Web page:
Would that which we call a "housing crash" by any other word smell as foul?
UK house prices are "coming off their peaks" and may fall by 20% in the next three years, Barclays Bank has said.As far as I can tell, there is nowhere a widely accepted working definition of "housing crash". There are, of course, two components: speed and distance. Is a steep but relatively shallow fall more a "crash" than a more gradual yet deeper descent? The other way around? Barclay's forecast of falling prices for three-and-a-half years says "crash" to me even if it's not a bolt out of the blue.
The UK's fifth biggest lender believes consumer spending will be hit as a result but does not predict a "crash".
The prediction comes as property website Rightmove says prices will fall until the market reaches a level at which buyers feel confident again.
It found asking prices fell by 1.7% in the month to mid-November, with annual inflation falling from 13.4% to 11.6%.
Barclays, which owns former building society the Woolwich, is forecasting an 8% fall in property prices in 2005, followed by further declines in 2006 and 2007.
But rather than speculate, let's look at past housing market busts widely discussed as "crashes" and compare them to the present situation in the UK. It is widely agreed that the year 1992 was the Year of the House Price Crash in Britain. According to the Halifax House Price Index, prices in Greater London changed -9.4% that year. This was in the midst of a multi-year descent:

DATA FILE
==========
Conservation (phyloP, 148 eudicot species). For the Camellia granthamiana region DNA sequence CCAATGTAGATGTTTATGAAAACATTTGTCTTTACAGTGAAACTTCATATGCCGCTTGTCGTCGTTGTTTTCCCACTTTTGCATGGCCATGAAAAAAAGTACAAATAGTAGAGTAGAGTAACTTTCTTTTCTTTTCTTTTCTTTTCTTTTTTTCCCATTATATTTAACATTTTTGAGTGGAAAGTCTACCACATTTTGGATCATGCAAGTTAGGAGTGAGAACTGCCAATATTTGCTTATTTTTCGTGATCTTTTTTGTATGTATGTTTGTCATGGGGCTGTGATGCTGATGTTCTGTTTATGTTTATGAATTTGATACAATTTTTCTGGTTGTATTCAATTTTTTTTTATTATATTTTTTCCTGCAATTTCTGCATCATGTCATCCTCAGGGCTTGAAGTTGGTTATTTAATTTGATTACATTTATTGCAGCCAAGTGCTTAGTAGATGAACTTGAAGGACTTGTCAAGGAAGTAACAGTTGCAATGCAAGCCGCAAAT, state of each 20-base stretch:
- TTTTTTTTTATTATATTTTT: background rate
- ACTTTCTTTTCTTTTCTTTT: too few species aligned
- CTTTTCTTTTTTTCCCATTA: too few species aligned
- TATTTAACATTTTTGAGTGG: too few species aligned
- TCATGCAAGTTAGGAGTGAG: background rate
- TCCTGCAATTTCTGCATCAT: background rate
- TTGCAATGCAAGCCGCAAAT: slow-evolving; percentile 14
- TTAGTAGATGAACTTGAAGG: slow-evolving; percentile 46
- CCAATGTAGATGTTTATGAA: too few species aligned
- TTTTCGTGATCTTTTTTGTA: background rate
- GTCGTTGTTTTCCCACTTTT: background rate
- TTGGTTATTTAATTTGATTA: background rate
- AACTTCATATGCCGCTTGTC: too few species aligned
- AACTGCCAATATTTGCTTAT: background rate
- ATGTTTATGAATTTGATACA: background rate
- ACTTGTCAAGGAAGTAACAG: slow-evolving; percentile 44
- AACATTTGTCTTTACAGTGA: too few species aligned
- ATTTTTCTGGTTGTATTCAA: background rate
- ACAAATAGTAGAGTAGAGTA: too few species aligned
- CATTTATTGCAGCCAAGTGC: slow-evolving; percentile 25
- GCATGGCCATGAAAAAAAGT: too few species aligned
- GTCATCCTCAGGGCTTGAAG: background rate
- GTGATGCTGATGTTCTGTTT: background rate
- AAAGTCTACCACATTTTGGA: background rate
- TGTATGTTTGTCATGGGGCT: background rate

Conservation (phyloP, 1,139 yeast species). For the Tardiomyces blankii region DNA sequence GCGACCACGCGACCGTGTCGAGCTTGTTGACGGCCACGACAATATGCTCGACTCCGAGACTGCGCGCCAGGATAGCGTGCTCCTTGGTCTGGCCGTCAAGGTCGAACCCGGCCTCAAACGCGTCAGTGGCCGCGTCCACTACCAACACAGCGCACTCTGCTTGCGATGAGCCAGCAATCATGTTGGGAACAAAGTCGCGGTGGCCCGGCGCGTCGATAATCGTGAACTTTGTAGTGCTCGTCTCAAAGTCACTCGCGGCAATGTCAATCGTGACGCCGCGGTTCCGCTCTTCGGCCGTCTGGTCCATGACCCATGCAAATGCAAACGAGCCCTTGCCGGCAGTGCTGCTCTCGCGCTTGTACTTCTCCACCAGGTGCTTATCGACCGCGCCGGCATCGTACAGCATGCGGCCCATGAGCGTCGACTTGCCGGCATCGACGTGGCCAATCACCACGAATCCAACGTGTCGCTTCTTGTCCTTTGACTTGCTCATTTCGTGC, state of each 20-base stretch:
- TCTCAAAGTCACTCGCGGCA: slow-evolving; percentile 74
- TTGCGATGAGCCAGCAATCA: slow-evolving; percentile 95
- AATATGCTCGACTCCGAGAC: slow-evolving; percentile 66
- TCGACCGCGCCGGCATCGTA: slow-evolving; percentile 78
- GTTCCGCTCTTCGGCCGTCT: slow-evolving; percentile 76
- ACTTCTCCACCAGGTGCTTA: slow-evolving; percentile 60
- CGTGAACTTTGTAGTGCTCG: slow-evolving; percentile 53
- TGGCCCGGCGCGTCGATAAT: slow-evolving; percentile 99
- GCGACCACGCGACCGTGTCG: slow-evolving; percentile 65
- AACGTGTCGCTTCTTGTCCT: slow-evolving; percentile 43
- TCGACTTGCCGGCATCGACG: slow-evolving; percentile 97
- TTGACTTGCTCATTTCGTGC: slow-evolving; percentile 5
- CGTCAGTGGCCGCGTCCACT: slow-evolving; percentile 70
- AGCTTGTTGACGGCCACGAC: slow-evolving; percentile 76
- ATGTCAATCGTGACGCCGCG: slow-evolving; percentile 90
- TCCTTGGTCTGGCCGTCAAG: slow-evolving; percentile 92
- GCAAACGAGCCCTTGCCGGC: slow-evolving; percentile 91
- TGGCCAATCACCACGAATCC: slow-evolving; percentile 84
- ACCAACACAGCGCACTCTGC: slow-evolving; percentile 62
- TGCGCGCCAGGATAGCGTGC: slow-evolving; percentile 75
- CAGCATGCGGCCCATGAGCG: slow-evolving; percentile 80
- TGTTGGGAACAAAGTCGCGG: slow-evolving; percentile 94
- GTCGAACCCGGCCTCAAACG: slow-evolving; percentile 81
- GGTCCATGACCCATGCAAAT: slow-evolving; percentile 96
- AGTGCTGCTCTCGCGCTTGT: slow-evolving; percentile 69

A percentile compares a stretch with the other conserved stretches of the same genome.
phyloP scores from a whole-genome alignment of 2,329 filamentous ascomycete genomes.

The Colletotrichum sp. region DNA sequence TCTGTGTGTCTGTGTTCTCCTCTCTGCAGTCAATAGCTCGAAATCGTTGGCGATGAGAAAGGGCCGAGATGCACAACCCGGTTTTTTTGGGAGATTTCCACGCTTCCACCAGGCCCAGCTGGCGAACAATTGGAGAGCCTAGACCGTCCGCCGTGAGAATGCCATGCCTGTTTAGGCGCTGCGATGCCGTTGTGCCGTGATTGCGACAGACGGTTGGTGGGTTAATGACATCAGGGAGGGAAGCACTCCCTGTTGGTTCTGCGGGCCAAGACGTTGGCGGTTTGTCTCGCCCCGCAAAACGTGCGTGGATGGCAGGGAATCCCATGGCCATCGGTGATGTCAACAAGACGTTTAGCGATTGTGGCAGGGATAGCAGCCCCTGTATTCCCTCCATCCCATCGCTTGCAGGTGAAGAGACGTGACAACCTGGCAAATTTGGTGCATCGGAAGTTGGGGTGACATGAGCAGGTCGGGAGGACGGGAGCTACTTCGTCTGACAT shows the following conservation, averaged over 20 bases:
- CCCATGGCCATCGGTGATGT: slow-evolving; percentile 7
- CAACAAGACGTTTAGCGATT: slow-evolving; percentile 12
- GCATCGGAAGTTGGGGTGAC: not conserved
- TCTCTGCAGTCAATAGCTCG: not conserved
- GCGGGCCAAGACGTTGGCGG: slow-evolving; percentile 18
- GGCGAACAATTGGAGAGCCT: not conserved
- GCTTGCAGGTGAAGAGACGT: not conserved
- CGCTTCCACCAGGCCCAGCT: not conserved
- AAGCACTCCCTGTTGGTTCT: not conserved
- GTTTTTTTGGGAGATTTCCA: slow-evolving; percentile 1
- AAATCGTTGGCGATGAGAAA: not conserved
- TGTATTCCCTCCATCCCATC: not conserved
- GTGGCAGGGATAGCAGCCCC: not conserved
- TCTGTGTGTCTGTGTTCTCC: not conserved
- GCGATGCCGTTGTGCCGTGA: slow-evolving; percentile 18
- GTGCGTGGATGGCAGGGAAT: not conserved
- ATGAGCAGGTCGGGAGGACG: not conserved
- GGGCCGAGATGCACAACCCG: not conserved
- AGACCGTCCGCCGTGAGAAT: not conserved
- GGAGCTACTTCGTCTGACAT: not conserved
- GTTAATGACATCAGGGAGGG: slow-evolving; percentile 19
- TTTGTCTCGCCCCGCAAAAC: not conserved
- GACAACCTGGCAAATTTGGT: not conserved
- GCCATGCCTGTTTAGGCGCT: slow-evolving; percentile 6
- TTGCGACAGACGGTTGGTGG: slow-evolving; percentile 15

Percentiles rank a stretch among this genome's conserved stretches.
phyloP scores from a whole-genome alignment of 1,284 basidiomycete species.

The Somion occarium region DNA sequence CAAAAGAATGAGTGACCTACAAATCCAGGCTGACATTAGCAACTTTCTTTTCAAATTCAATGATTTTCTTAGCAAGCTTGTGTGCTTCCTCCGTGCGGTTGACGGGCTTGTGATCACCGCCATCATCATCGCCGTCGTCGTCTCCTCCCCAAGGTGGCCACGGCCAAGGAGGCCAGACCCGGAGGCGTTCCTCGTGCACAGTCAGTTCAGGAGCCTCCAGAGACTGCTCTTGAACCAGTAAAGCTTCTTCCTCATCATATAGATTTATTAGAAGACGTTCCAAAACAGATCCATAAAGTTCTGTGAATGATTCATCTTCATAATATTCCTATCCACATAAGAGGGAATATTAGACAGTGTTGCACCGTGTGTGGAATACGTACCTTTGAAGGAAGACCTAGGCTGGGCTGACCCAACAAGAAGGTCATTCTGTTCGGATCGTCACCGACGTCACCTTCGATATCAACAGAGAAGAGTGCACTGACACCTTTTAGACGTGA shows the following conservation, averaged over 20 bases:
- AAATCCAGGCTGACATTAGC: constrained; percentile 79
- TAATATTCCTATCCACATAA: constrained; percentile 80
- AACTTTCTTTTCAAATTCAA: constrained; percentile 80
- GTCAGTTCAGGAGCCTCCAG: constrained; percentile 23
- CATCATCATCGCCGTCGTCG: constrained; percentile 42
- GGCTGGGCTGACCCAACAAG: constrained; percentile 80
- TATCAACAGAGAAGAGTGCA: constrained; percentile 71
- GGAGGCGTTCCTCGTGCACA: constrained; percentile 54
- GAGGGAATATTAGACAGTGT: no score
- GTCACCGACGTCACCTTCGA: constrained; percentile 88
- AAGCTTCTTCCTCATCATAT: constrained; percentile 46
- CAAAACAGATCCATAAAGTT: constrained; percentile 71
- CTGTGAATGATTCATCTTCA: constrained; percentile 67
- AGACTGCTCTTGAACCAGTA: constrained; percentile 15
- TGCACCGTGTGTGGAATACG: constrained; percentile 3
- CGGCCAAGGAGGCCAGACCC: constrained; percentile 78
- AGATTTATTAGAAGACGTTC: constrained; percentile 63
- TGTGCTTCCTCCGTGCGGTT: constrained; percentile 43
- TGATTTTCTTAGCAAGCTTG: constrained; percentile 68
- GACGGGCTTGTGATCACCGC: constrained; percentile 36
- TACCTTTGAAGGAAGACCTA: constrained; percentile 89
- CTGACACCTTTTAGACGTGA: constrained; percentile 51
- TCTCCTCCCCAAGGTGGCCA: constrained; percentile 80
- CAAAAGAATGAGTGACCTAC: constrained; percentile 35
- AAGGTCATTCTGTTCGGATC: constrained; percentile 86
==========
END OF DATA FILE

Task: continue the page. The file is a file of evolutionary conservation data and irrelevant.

1989 . . . +2.3%From 1989 to 1993 home prices in London changed -31% and it took nine years for nominal prices to recover to their 1989 level.
1990 . . . -5.8%
1991 . . . -5.8%
1992 . . . -9.4%
1993 . . . -4.9%
1994 . . . +1.8%
Seasonally-adjusted prices in Greater London changed -0.6% in 2004:III, and all the data shows another decline in the fourth quarter. This will be the first back-to-back quarterly fall in London housing prices since 1995. The last time there were three in a row was at the tail end of the early 90s crash.
With the second half of 2004 already in the books with falling prices, and combined with Barclay's forcasting an 8% slide in 2005 plus another two years of declines after that, it's hard to see this as anything other than the beginning of a London "housing crash". But if you prefer "housing bust" I can go along with that, too.